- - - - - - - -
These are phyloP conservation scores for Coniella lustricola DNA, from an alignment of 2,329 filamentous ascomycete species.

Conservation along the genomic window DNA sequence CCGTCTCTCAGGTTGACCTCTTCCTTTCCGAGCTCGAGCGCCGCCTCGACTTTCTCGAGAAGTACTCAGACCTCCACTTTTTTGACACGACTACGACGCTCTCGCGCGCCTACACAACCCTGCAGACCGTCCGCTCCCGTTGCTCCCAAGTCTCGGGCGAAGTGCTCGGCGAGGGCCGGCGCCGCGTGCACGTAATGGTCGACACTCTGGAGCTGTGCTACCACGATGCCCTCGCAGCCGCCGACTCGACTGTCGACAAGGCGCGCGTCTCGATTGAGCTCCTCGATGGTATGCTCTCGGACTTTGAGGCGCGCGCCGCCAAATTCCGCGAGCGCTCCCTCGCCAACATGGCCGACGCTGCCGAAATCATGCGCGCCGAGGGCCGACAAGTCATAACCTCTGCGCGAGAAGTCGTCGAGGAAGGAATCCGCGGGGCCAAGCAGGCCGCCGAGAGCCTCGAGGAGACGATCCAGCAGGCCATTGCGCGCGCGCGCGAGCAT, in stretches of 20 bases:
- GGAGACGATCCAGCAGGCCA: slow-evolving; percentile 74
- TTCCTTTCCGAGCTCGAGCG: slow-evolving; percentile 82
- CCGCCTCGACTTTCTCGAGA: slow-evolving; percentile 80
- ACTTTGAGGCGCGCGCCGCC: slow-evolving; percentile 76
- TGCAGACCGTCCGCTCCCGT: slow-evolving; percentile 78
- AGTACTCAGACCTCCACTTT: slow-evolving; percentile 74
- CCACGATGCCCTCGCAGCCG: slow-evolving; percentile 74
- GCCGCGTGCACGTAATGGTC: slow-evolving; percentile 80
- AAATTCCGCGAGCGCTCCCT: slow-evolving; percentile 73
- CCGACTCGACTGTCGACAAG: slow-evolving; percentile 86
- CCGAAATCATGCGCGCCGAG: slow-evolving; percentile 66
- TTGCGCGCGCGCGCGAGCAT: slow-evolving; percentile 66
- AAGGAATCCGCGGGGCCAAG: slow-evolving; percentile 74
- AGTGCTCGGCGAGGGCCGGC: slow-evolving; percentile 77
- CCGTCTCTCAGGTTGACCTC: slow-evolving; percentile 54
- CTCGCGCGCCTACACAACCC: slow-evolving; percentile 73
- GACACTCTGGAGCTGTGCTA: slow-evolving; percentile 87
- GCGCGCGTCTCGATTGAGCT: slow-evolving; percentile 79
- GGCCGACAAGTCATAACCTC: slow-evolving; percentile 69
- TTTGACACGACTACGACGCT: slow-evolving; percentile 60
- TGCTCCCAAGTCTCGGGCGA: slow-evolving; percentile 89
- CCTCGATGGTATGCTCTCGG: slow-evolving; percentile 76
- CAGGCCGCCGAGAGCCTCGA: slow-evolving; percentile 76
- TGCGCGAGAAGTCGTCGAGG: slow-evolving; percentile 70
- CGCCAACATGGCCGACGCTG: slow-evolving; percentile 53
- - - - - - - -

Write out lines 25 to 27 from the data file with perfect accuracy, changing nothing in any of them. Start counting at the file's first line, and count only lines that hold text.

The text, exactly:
- CAGGCCGCCGAGAGCCTCGA: slow-evolving; percentile 76
- TGCGCGAGAAGTCGTCGAGG: slow-evolving; percentile 70
- CGCCAACATGGCCGACGCTG: slow-evolving; percentile 53